All full-time students in the PhD program are expected to join a research group and to establish a four-member supervisory committee (SC) by the end of the second semester. They are required to take and pass the PhD qualifying examination (QE) by the end of their fourth semester. The examination is a two-step process that consists of a mini-proposal based on an original research topic that the student submits to the SC by the end of the third semester. Upon approval, the student prepares for a full proposal followed by an oral defense before the SC. Students are allowed two attempts at the qualifying examination but must pass it by the end of the fourth semester. Students passing this examination at the PhD level are judged to be qualified to continue in the PhD program. Students who fail the PhD qualifying examination can choose to graduate with a M.S. degree.
A student’s supervisory committee (SC) will provide advices through the student’s entire duration of the PhD program. The composition of the SC is as follows:
- Two (2) faculty members from the sub-division/discipline in which the student plans to obtain his/her degree;
- One (1) faculty from any other sub-division/discipline;
- One (1) external member.
A student is expected to schedule the first meeting with his/her SC by the end of the 2nd semester to discuss plan of study.
M. Sc. students who plan to continue to PhD should go through the same process.
- At the beginning of the 3rd semester, each candidate must share with the SC one (1) original research idea (as a 2-page whitepaper). This document is considered a mini-proposal and is independent from the actual graduate research project (from the advisor’s lab).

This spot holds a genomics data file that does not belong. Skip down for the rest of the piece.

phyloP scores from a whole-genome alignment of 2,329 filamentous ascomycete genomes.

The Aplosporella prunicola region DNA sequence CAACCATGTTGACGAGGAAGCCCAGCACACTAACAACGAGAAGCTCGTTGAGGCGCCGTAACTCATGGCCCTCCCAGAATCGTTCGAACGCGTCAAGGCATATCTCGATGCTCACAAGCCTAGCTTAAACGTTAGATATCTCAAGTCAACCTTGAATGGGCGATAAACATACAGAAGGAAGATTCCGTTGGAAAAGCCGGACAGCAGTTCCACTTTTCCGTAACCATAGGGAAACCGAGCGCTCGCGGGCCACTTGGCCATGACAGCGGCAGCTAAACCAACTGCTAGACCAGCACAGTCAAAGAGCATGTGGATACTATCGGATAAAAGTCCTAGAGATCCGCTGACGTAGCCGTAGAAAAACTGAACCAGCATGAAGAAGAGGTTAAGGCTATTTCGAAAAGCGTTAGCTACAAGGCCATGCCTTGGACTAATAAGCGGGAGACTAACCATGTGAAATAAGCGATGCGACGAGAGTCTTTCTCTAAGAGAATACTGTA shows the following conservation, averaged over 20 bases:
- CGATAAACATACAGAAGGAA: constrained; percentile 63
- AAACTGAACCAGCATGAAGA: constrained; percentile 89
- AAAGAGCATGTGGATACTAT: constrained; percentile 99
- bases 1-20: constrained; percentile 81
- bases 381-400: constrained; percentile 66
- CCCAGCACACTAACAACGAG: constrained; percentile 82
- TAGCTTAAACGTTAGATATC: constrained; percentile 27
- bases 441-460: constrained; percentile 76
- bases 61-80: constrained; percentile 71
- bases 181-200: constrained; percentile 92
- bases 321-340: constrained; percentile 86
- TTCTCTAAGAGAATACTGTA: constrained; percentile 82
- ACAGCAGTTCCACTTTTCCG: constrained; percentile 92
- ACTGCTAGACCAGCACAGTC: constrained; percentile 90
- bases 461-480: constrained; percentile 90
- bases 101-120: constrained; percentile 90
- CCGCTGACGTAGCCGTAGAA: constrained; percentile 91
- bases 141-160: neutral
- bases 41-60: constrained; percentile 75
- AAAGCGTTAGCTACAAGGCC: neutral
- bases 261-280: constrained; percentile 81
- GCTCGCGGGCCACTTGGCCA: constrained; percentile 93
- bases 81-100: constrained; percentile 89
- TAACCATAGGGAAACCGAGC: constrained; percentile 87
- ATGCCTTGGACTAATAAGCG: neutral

- Once the SC approves the mini-proposal, the candidate develops the original idea into a maxi/full proposal, which s/he will present and defend before the SC by the end of the 4th semester. Three chances are given.
- The candidate appearing before the SC for the QE must send the maxi-proposal document to the members of the SC at least one (1) week prior to the exam day.
- The Graduate Study Committee recommends the candidate(s) to structure the document based on the format from the National Science Foundation.
- Maximum of 15 pages (double-spaced is acceptable).
- A) Summary/Abstract; B) Introduction & Motivation; C) Specific Aims; D) Research Methodology; E) Preliminary Results (if any, or from computational assessments); F) Expected Results and Challenges; G) Research Timeline (3 years, with description of tasks to be executed); H) References.
- An optional page that describes the requested budget and/or funding source(s).
- The Presentation of the maxi-proposal before the SC is followed by Q&A. The presentation may be held in public, but the Q&A session is done closed-doors with members of the SC only.
- The SC may allow the candidates to take the QE up to 3 times. A Ph.D. candidate who fails the maxi-proposal exam (3 times) will leave the graduate program with a M.Sc. degree.
Advice for Preparation
- Start the exam process early on at the beginning of the 3rd semester;
- From your second semester, read research articles on the potential topic, which you will propose for the QE;
- Take CHEM584 at least once to learn how to draft a proposal and give an effective presentation;
- Seek assistance from senior students or postdocs to discuss or practice your defense seminar before you appear in front of the SC
Beyond the QE
- After you pass the QE and become an “official” Ph.D. candidate, you must take the comprehensive exam (CE) the following year (year 3 of the PhD study).
- The CE is considered as the pre-PhD oral/defense exam, where your SC reviews your research performance (results and publications or manuscripts in preparation) and gives you the green light to wrap up your research project and take the final oral/defense exam (within 2 years or by the end of year 5).